Yeah, and thats the reason many of us own so much different glass.....it would be hard to have 2 instruments that would work for everything. Are you really going to want 12x binos on a Whitetail or run and gun Elk hunt?

Heck, I like to have the option of carrying 8x and/or 10x on hunts. When I'm moving a lot I find I use the 8x a bunch. I like sitting behind 15x binos on a tripod in open country and its usually enough for me....but then can see why a spotter is a necessity for some. Its so dependent on what and how you hunt....when hunting the west, its nice to have choices.

If I was limited to ONLY 2 pieces of glass; for me and the hunts I do it would probably be the 8x and 15x binos
 
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307

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Yeah, and thats the reason many of us own so much different glass.....it would be hard to have 2 instruments that would work for everything. Are you really going to want 12x binos on a Whitetail or run and gun Elk hunt?

Heck, I like to have the option of carrying 8x and/or 10x on hunts. When I'm moving a lot I find I use the 8x a bunch. I like sitting behind 15x binos on a tripod in open country and its usually enough for me....but then can see why a spotter is a necessity for some. Its so dependent on what and how you hunt....when hunting the west, its nice to have choices.

If I was limited to ONLY 2 pieces of glass; for me and the hunts I do it would probably be the 8x and 15x binos

These are the questions I'm trying to answer. I don't think a person can go wrong with 10x and a spotter, so maybe there is a reason that it tends to be the "standard package" for western hunting.

Do I want 12x under certain circumstances, well, probably not, but I sure want them under others... There's the rub.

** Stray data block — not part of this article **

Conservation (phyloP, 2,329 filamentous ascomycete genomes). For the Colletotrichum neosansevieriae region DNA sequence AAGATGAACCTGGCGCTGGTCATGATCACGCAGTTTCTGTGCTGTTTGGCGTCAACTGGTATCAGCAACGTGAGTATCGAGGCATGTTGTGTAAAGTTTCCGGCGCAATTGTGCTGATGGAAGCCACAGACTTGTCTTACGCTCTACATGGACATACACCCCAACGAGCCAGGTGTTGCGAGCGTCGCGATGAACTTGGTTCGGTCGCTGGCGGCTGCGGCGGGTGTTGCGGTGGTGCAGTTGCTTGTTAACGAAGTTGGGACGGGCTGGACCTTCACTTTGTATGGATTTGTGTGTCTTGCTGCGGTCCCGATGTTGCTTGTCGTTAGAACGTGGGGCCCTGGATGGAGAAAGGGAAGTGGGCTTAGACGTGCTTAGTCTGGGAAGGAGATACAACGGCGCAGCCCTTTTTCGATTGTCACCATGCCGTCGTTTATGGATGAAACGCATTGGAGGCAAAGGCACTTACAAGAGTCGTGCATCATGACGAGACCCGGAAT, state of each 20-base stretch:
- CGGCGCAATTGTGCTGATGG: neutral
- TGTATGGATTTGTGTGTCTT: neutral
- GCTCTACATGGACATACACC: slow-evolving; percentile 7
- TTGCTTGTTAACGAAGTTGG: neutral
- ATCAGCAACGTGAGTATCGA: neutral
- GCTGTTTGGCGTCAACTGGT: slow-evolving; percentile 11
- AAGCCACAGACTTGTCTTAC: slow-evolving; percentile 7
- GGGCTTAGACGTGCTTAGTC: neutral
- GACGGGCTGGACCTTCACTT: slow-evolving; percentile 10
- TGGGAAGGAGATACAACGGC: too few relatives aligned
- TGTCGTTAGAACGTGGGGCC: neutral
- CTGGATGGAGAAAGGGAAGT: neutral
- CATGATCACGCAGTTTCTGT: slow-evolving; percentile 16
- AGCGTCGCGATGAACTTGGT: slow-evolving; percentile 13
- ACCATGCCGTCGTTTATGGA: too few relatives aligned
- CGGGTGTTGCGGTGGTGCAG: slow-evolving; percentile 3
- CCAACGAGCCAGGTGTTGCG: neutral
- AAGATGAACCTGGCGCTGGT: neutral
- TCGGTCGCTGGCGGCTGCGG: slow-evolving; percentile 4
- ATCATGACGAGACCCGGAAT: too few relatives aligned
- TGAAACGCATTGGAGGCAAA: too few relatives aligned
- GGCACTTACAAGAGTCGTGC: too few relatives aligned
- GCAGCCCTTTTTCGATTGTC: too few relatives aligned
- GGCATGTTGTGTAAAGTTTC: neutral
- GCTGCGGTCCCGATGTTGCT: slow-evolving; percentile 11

At 1000 yards, I give up 50' FOV with the 12's over 10's. Personally, at a thousand yards, over 1/2 a mile, I'll take magnification over the FOV.

At 100 yards, the 'run and gun' or whitetail distances, I'm giving up 5' FOV, correct? I think I like that tradeoff.

Also, I'm counting my Leica 7x rangefinder as an optic also. 7x24 seems to be a pretty good scanning optic for me and at those close ranges, I'm pretty likely to want a yardage along with taking a look. (It seems like an 8x30 rangefinding binocular would do well in the market, maybe...)

So, the proposed combo is 7x24 monocular/rangefinder, 12x50, and a 77 or 88 mm spotter.

I think hunting style plays a role here, but I really don't have a defined style. I'm sure that I've been moving too much, and glassing too little in the last 3 years. I've hiked literally 100 miles per year chasing elk, and have one archery bull to show for it, so I'm trying to become a smarter, and more efficient hunter. I've never had anything other than my 8x42 Maven's and never a tripod until this year. In this process, I've discovered that I really enjoy glassing. I'm also not averse to a bit of weight on my back. I don't want to be frivolous with the ounces, but at 6' 190# and a front squat north of 350#, weight isn't a limiting factor like it may be for some smaller folks.

The optics game is a puzzle, a really expensive puzzle. Interesting to try to work out the best pieces.
 

outdoor_matt

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Fascinating post, thanks for the comparisons. I have 8x42s and will likely get a spotter to run with it in the future. I'd love some 12 or 15x binos as well but budget just doesn't allow. Sometimes I wonder if 1 pair of 12x would be a good option to run.


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jlmoeller

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Apr 1, 2014
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Iowa
I hunt with a partner so our optics were meant to complement each other. I have vortex viper hd 10x42 and kaibab 15x56 binos. He has 10x50 vortex diamondbacks and a 80mm vortex razor spotter. This set up should cover us for just about any situation.
Jason
 

lee peet

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Feb 17, 2014
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Leica 10x42 hd-b and a zeiss diascope 85 covers everything for me! Used to run a 65mm swarovski but prefer the 85 zeiss. Also used to run 10x42 swarovision and a leica rangefinder but prefer the all in one package
 

Boreal

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Recognize that it's an older thread, but a question many think about. I've had the same pair of Zeiss 10x42 BG for more than 20 years and they are still the most useful optic I have. When they finally go, I'll get the best 10x42 I can find. Next is a good quality scope, I got a MeoPro 20-60x80 after getting suckered into a Vortex Viper. Heavier, but great for long hours scanning. I've also got 8x32 Vortex for weekend hikes and travel, and 8x50 for the boat. It when heading to the mountains, the Zeiss 8x42 and the MeoPro 80 come with me.